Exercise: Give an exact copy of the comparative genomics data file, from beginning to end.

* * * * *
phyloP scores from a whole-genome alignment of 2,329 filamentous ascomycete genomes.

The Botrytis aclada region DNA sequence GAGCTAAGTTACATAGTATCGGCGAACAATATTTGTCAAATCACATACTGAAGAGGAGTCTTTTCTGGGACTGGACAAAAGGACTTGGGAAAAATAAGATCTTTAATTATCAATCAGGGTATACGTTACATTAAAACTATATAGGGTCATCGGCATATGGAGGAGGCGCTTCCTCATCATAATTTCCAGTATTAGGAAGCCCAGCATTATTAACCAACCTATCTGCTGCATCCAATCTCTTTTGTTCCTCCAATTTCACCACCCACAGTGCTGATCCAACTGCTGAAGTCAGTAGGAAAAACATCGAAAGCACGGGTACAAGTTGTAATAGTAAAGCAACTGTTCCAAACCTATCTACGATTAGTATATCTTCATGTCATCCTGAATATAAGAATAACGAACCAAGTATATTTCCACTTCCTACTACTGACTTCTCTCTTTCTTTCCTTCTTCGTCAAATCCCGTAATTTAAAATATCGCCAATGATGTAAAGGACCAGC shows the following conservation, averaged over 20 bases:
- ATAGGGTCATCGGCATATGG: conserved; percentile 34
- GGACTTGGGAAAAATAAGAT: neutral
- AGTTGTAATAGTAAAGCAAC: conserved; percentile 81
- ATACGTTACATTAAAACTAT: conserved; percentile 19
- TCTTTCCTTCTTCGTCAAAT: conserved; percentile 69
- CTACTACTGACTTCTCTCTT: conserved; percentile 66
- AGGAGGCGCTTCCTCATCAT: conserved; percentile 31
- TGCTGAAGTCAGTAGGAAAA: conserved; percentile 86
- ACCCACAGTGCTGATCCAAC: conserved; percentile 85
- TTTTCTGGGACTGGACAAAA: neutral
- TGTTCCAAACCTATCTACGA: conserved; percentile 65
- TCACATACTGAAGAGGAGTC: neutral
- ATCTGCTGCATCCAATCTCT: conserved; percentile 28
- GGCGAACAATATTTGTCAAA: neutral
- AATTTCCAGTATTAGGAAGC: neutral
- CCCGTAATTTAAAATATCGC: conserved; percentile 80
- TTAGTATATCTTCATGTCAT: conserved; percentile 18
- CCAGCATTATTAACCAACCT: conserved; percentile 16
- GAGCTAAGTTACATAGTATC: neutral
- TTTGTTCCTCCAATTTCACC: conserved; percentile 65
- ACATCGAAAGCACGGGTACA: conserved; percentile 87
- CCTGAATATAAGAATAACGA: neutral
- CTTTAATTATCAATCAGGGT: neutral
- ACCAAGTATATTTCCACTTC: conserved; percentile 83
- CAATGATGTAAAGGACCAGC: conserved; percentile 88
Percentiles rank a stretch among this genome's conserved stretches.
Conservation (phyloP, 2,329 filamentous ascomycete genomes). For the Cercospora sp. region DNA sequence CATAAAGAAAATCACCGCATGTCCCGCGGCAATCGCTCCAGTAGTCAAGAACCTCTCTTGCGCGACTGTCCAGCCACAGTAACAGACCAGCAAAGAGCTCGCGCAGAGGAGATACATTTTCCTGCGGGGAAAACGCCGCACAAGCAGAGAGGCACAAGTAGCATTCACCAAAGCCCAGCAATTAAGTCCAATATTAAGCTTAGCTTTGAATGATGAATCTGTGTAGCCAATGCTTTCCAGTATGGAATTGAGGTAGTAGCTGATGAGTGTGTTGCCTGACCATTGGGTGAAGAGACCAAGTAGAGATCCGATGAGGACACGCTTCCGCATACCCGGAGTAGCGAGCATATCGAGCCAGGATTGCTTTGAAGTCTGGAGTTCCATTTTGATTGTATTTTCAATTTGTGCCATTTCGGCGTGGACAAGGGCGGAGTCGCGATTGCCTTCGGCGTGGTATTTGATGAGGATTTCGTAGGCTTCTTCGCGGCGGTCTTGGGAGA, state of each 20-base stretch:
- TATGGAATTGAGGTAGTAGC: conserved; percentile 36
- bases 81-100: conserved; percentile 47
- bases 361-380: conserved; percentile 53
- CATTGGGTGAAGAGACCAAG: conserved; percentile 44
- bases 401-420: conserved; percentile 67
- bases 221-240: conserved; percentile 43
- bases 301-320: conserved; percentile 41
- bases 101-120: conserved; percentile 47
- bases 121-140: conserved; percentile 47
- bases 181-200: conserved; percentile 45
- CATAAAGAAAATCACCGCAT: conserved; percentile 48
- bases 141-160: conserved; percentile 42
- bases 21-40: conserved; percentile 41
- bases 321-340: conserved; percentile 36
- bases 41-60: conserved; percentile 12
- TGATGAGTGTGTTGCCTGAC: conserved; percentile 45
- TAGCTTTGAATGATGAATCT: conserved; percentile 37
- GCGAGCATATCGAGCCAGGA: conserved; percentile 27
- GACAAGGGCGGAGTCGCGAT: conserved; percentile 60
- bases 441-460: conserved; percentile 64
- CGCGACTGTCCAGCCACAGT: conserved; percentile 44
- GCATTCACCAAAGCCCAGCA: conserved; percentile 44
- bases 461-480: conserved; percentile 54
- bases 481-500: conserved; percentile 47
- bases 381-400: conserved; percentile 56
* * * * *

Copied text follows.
phyloP scores from a whole-genome alignment of 2,329 filamentous ascomycete genomes.

The Botrytis aclada region DNA sequence GAGCTAAGTTACATAGTATCGGCGAACAATATTTGTCAAATCACATACTGAAGAGGAGTCTTTTCTGGGACTGGACAAAAGGACTTGGGAAAAATAAGATCTTTAATTATCAATCAGGGTATACGTTACATTAAAACTATATAGGGTCATCGGCATATGGAGGAGGCGCTTCCTCATCATAATTTCCAGTATTAGGAAGCCCAGCATTATTAACCAACCTATCTGCTGCATCCAATCTCTTTTGTTCCTCCAATTTCACCACCCACAGTGCTGATCCAACTGCTGAAGTCAGTAGGAAAAACATCGAAAGCACGGGTACAAGTTGTAATAGTAAAGCAACTGTTCCAAACCTATCTACGATTAGTATATCTTCATGTCATCCTGAATATAAGAATAACGAACCAAGTATATTTCCACTTCCTACTACTGACTTCTCTCTTTCTTTCCTTCTTCGTCAAATCCCGTAATTTAAAATATCGCCAATGATGTAAAGGACCAGC shows the following conservation, averaged over 20 bases:
- ATAGGGTCATCGGCATATGG: conserved; percentile 34
- GGACTTGGGAAAAATAAGAT: neutral
- AGTTGTAATAGTAAAGCAAC: conserved; percentile 81
- ATACGTTACATTAAAACTAT: conserved; percentile 19
- TCTTTCCTTCTTCGTCAAAT: conserved; percentile 69
- CTACTACTGACTTCTCTCTT: conserved; percentile 66
- AGGAGGCGCTTCCTCATCAT: conserved; percentile 31
- TGCTGAAGTCAGTAGGAAAA: conserved; percentile 86
- ACCCACAGTGCTGATCCAAC: conserved; percentile 85
- TTTTCTGGGACTGGACAAAA: neutral
- TGTTCCAAACCTATCTACGA: conserved; percentile 65
- TCACATACTGAAGAGGAGTC: neutral
- ATCTGCTGCATCCAATCTCT: conserved; percentile 28
- GGCGAACAATATTTGTCAAA: neutral
- AATTTCCAGTATTAGGAAGC: neutral
- CCCGTAATTTAAAATATCGC: conserved; percentile 80
- TTAGTATATCTTCATGTCAT: conserved; percentile 18
- CCAGCATTATTAACCAACCT: conserved; percentile 16
- GAGCTAAGTTACATAGTATC: neutral
- TTTGTTCCTCCAATTTCACC: conserved; percentile 65
- ACATCGAAAGCACGGGTACA: conserved; percentile 87
- CCTGAATATAAGAATAACGA: neutral
- CTTTAATTATCAATCAGGGT: neutral
- ACCAAGTATATTTCCACTTC: conserved; percentile 83
- CAATGATGTAAAGGACCAGC: conserved; percentile 88
Percentiles rank a stretch among this genome's conserved stretches.
Conservation (phyloP, 2,329 filamentous ascomycete genomes). For the Cercospora sp. region DNA sequence CATAAAGAAAATCACCGCATGTCCCGCGGCAATCGCTCCAGTAGTCAAGAACCTCTCTTGCGCGACTGTCCAGCCACAGTAACAGACCAGCAAAGAGCTCGCGCAGAGGAGATACATTTTCCTGCGGGGAAAACGCCGCACAAGCAGAGAGGCACAAGTAGCATTCACCAAAGCCCAGCAATTAAGTCCAATATTAAGCTTAGCTTTGAATGATGAATCTGTGTAGCCAATGCTTTCCAGTATGGAATTGAGGTAGTAGCTGATGAGTGTGTTGCCTGACCATTGGGTGAAGAGACCAAGTAGAGATCCGATGAGGACACGCTTCCGCATACCCGGAGTAGCGAGCATATCGAGCCAGGATTGCTTTGAAGTCTGGAGTTCCATTTTGATTGTATTTTCAATTTGTGCCATTTCGGCGTGGACAAGGGCGGAGTCGCGATTGCCTTCGGCGTGGTATTTGATGAGGATTTCGTAGGCTTCTTCGCGGCGGTCTTGGGAGA, state of each 20-base stretch:
- TATGGAATTGAGGTAGTAGC: conserved; percentile 36
- bases 81-100: conserved; percentile 47
- bases 361-380: conserved; percentile 53
- CATTGGGTGAAGAGACCAAG: conserved; percentile 44
- bases 401-420: conserved; percentile 67
- bases 221-240: conserved; percentile 43
- bases 301-320: conserved; percentile 41
- bases 101-120: conserved; percentile 47
- bases 121-140: conserved; percentile 47
- bases 181-200: conserved; percentile 45
- CATAAAGAAAATCACCGCAT: conserved; percentile 48
- bases 141-160: conserved; percentile 42
- bases 21-40: conserved; percentile 41
- bases 321-340: conserved; percentile 36
- bases 41-60: conserved; percentile 12
- TGATGAGTGTGTTGCCTGAC: conserved; percentile 45
- TAGCTTTGAATGATGAATCT: conserved; percentile 37
- GCGAGCATATCGAGCCAGGA: conserved; percentile 27
- GACAAGGGCGGAGTCGCGAT: conserved; percentile 60
- bases 441-460: conserved; percentile 64
- CGCGACTGTCCAGCCACAGT: conserved; percentile 44
- GCATTCACCAAAGCCCAGCA: conserved; percentile 44
- bases 461-480: conserved; percentile 54
- bases 481-500: conserved; percentile 47
- bases 381-400: conserved; percentile 56